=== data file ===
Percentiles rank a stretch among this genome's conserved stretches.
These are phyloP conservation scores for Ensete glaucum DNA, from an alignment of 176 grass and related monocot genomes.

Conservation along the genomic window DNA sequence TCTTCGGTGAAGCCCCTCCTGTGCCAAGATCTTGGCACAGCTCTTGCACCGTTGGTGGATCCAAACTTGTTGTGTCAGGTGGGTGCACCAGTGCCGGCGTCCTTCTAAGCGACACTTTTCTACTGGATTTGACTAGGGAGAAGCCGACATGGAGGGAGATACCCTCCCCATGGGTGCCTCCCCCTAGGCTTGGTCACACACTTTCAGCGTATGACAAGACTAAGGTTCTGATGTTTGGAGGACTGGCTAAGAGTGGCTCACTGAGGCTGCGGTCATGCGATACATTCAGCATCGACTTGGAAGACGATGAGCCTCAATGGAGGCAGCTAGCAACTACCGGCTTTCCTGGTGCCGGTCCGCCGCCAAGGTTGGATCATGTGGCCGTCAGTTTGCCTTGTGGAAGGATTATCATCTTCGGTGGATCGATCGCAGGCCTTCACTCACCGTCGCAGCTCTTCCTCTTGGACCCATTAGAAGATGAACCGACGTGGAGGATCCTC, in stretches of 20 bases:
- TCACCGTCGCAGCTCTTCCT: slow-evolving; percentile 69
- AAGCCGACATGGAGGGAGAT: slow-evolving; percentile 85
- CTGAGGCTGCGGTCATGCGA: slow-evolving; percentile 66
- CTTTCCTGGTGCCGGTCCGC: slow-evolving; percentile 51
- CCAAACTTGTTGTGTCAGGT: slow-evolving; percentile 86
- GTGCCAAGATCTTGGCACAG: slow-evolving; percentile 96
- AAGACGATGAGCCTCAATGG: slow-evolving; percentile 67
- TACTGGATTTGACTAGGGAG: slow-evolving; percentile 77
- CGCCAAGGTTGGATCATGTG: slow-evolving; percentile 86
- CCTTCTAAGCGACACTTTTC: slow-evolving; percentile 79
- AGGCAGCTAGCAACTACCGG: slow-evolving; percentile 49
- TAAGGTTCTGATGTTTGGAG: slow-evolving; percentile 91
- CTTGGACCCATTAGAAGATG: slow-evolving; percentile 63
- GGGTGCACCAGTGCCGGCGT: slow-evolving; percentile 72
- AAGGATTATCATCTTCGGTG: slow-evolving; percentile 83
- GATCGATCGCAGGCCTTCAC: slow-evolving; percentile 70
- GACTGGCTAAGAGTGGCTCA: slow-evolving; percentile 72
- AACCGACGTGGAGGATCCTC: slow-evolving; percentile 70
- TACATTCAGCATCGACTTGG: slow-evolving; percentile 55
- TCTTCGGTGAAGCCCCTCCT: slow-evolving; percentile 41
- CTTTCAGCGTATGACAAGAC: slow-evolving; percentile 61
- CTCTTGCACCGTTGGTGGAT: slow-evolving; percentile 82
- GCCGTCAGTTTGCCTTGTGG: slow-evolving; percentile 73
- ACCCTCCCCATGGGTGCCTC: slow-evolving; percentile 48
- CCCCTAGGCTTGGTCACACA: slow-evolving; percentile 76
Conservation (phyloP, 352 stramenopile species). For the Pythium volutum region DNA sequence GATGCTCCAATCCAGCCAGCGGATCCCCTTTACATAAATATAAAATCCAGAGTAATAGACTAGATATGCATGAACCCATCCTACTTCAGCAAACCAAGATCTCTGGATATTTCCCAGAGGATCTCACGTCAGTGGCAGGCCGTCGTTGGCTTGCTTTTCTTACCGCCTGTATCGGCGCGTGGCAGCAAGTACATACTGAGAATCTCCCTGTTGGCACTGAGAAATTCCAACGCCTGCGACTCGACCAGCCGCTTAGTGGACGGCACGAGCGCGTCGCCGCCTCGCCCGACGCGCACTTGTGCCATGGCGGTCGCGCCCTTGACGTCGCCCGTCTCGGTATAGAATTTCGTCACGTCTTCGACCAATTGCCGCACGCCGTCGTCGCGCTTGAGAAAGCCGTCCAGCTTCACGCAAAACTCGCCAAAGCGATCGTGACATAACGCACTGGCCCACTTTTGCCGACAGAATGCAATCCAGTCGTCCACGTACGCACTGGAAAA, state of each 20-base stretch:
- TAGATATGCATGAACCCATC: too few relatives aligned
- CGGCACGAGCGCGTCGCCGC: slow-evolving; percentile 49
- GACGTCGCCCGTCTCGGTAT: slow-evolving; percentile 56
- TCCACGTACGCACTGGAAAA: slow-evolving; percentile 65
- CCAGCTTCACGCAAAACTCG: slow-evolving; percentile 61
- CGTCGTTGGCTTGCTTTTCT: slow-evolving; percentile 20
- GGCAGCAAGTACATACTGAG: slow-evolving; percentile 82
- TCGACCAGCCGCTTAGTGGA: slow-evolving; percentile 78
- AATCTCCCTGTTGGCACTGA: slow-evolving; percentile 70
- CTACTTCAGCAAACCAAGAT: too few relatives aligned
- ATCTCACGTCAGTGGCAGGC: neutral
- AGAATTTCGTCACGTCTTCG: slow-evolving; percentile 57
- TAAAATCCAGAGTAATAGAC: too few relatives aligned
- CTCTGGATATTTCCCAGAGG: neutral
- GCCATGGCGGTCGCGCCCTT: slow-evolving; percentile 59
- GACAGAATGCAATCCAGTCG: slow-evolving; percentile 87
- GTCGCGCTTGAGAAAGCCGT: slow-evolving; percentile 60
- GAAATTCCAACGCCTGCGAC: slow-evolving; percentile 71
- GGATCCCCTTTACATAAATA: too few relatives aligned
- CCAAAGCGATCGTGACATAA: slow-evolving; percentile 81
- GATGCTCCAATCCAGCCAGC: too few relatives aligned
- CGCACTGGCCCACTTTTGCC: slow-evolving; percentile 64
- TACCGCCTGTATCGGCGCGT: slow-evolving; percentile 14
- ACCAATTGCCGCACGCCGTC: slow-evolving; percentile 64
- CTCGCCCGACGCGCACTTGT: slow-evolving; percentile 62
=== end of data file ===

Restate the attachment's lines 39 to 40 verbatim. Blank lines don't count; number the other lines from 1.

- CTACTTCAGCAAACCAAGAT: too few relatives aligned
- ATCTCACGTCAGTGGCAGGC: neutral